“One can become aware of the God above the God of theism in the anxiety of guilt and condemnation when the traditional symbols that enable men to withstand the anxiety of guilt and condemnation have lost their power. When “divine judgement” is interpreted as a psychological complex and forgiveness as a remnant of the “father-image,” what once was the power in those symbols can still be present and create the courage to be in spite of the experience of an infinite gap between what we are and what we ought to be. The Lutheran courage returns but not supported by faith in a judging and forgiving God. It returns in terms of the absolute faith which says Yes although there is no special power that conquers guilt. The courage to take the anxiety of meaninglessness upon oneself is the boundary line up to which the courage to be can go. Beyond it is mere non-being. Within it all forms of courage are re-established in the power of God above the God of theism. The courage to be is rooted in the God who appears when God has disappeared in the anxiety of doubt.”

from The Courage to Be, by Paul Tillich

“Spiritual self-affirmation”, by Paul Tillich

“Spiritual self-affirmation occurs in every moment in which man lives creatively in the various spheres of meaning. Creative, in this context, has the sense not of original creativity as performed by the genius but of living spontaneously, in action and reaction, with the contents of one’s cultural life. In order to be spiritually creative one need not be what is a called a creative artist or scientist or statesman, but one must be able to participate meaningfully in their original creations. Such a participation is creative insofar as it changes that in which one participates, even if in very small ways. The creative transformation of a language by the interdependence of the creative poet or writer and the many who are influenced by him directly or indirectly and react spontaneously to him is an outstanding example. Everyone who lives creatively in meanings affirms himself as a participant in these meanings. He affirms himself as receiving and transforming reality creatively. He loves himself insofar as he discovers it. He is held by the content of his discovery.”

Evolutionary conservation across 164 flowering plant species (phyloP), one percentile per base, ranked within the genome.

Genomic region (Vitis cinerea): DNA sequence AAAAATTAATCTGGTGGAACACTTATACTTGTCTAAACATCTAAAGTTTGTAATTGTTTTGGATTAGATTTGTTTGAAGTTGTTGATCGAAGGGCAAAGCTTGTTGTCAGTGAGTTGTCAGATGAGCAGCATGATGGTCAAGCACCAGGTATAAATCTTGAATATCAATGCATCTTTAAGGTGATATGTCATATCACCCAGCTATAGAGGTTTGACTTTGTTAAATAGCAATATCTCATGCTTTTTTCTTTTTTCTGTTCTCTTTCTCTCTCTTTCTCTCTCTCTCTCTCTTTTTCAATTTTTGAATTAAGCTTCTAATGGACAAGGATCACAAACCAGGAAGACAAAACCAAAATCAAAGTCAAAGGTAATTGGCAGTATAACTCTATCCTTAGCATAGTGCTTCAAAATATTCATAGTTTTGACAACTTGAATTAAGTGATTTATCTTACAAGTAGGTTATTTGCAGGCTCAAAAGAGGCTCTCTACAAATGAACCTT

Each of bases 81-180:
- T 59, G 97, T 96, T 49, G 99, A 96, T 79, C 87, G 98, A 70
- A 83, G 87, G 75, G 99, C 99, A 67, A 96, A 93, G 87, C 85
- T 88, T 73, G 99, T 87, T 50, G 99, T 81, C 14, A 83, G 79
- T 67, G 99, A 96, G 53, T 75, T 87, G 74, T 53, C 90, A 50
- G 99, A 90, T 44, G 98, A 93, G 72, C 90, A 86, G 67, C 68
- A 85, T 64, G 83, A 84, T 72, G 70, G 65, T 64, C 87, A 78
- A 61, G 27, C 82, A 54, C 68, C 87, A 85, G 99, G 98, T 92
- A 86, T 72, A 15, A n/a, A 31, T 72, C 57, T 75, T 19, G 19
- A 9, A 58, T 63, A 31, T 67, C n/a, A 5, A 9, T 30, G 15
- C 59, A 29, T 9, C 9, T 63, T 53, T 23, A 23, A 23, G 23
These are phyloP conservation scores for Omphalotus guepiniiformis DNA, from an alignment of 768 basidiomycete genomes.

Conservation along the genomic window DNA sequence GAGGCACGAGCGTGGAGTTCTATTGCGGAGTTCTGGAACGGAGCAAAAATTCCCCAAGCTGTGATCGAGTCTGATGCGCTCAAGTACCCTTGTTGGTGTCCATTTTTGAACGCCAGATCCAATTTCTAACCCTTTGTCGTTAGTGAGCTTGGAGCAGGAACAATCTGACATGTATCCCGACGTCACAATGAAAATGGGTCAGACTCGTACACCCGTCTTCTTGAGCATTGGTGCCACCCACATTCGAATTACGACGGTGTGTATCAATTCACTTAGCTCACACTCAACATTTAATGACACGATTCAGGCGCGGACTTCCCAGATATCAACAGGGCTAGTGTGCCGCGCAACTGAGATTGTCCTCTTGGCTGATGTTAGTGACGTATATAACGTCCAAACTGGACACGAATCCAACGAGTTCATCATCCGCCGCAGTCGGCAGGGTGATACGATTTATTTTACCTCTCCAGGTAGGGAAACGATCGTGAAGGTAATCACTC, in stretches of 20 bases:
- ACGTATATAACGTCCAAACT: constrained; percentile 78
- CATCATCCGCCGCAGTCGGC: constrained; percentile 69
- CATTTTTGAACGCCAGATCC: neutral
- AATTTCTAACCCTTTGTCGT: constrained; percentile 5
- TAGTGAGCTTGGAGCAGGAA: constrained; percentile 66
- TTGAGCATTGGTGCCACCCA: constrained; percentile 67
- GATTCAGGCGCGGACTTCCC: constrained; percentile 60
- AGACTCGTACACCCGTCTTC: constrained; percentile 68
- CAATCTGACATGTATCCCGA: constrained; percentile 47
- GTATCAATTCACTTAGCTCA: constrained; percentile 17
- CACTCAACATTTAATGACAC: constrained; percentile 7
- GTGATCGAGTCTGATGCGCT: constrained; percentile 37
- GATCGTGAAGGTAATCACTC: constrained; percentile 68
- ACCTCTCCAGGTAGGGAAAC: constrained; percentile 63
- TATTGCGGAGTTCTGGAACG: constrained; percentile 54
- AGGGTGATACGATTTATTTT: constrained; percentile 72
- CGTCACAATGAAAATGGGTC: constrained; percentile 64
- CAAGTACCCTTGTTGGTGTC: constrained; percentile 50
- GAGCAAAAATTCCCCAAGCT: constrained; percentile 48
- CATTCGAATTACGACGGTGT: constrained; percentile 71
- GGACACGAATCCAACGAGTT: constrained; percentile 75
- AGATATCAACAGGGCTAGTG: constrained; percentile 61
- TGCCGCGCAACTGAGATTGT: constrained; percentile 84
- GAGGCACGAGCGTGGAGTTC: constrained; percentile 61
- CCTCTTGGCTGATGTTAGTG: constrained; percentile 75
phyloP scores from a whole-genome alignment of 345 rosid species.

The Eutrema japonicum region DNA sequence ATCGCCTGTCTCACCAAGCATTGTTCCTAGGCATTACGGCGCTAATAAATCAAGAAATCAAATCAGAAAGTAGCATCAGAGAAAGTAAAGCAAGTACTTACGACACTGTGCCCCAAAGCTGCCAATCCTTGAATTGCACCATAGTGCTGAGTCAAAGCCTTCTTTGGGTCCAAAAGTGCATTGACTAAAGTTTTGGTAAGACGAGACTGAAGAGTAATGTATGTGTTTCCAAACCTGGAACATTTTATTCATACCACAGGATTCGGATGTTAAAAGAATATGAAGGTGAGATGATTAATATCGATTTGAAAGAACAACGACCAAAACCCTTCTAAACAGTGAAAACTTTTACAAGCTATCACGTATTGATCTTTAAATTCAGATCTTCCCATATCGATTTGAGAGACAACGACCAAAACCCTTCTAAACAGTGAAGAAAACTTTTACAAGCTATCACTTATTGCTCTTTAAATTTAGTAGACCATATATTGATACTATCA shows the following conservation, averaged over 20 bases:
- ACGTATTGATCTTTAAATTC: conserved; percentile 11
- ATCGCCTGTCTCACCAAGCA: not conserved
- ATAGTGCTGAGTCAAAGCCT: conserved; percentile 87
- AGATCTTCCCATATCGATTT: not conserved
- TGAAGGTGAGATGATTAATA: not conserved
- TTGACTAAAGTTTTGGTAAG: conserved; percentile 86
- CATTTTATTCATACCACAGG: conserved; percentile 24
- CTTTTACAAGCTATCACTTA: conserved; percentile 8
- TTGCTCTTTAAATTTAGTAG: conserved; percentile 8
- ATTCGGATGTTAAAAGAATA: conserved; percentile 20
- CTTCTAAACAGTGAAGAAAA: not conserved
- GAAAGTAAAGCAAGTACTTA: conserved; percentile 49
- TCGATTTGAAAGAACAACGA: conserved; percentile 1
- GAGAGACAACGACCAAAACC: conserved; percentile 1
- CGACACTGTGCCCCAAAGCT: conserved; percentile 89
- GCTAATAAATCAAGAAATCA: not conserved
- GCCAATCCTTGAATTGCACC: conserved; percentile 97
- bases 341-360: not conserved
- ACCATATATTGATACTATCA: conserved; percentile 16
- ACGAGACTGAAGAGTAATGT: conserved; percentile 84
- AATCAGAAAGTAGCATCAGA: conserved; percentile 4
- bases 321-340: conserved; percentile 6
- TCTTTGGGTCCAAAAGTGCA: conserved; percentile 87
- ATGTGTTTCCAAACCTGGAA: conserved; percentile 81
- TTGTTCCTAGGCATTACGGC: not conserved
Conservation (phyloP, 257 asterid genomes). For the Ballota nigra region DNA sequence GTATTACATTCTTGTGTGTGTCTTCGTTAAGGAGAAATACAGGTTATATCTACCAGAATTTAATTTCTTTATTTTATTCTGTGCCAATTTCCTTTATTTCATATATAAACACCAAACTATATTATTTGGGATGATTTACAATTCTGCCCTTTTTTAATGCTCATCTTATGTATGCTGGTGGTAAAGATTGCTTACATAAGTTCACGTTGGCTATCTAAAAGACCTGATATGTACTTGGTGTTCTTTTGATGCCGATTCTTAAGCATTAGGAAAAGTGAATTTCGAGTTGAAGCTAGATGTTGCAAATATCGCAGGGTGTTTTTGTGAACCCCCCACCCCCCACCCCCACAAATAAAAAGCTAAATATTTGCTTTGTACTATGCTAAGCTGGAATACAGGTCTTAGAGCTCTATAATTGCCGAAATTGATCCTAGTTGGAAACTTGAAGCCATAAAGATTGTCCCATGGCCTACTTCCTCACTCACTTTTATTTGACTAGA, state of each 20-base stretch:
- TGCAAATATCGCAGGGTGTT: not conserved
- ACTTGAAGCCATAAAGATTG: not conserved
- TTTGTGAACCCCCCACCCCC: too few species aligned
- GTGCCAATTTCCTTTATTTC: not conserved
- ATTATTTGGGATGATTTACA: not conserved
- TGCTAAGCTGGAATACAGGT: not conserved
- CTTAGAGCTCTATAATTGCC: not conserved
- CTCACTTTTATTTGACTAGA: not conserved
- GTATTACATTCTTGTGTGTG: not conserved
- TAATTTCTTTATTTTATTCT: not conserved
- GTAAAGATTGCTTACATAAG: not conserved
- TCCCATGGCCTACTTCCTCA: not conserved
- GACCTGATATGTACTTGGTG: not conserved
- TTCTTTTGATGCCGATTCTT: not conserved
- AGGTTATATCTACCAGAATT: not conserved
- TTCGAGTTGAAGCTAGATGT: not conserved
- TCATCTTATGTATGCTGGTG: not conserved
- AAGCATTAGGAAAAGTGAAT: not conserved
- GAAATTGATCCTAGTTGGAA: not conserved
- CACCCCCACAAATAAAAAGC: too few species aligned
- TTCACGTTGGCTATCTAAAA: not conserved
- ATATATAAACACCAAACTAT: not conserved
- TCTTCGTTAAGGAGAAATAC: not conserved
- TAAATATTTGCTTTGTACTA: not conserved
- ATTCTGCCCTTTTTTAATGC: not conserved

–from Courage to Be, by Paul Tillich

Paul Tillich, German-American theologian and Christian existentialist philosopher

Paul Tillich

From Wikipedia, the free encyclopedia
(Read article at:

Region Western philosophy
Born August 20, 1886 (1886-08-20)
Starzeddel, Germany
Died October 22, 1965 (1965-10-23) (aged 79)
New Harmony, Indiana
Occupation Theologian
Language English, German
Period 20th-century philosophy
Tradition or movement Christian existentialism
Main interests Ontology, Ground of Being
Notable ideas God above God, New Being
Notable works The Courage to Be (1952), Systematic Theology, 1951–63
Influences Origen, Johann Gottlieb Fichte, Søren Kierkegaard, Martin Heidegger
Influenced Rollo May, Thomas J. J. Altizer, Martin Luther King, Robert Cummings Neville

Paul Johannes Tillich (August 20, 1886 – October 22, 1965) was a German-American theologian and Christian existentialist philosopher. Tillich was one of the most influential Protestant theologians of the 20th century.[1] Among the general populace, he is best known for his works The Courage to Be (1952) and Dynamics of Faith (1957), which introduced issues of theology and modern culture to a general readership. Theologically, he is best known for his major three-volume work Systematic Theology (1951–63), in which he developed his “method of correlation”: an approach of exploring the symbols of Christian revelation as answers to the problems of human existence raised by contemporary existential philosophical analysis.[2][3]

1 Biography
2 Theology
2.1 Method of correlation
2.2 The use of “Being” in systematic theology
2.3 Life and the Spirit
2.4 Absolute faith
2.5 Faith as ultimate concern
2.6 God Above God
3 Popular works by Tillich
4 Reception
4.1 Criticism
5 Bibliography
6 See also
7 References
8 Further reading
9 External links


Tillich was born on August 20, 1886, in the small village of Starzeddel in the province of Brandenburg in eastern Germany. He was the oldest of three children, with two sisters: Johanna (b. 1888, d. 1920) and Elisabeth (b. 1893). Tillich’s Prussian father was a conservative Lutheran pastor of the Evangelical State Church of Prussia’s older Provinces; his mother was from the Rhineland and was more liberal. When Tillich was four, his father became superintendent of a diocese in Schönfliess, a town of three thousand, where Tillich began elementary school. In 1898, Tillich was sent to Königsberg to begin gymnasium. At Königsberg, he lived in a boarding house and experienced loneliness that he sought to overcome by reading the Bible. Simultaneously, however, he was exposed to humanistic ideas at school.[3]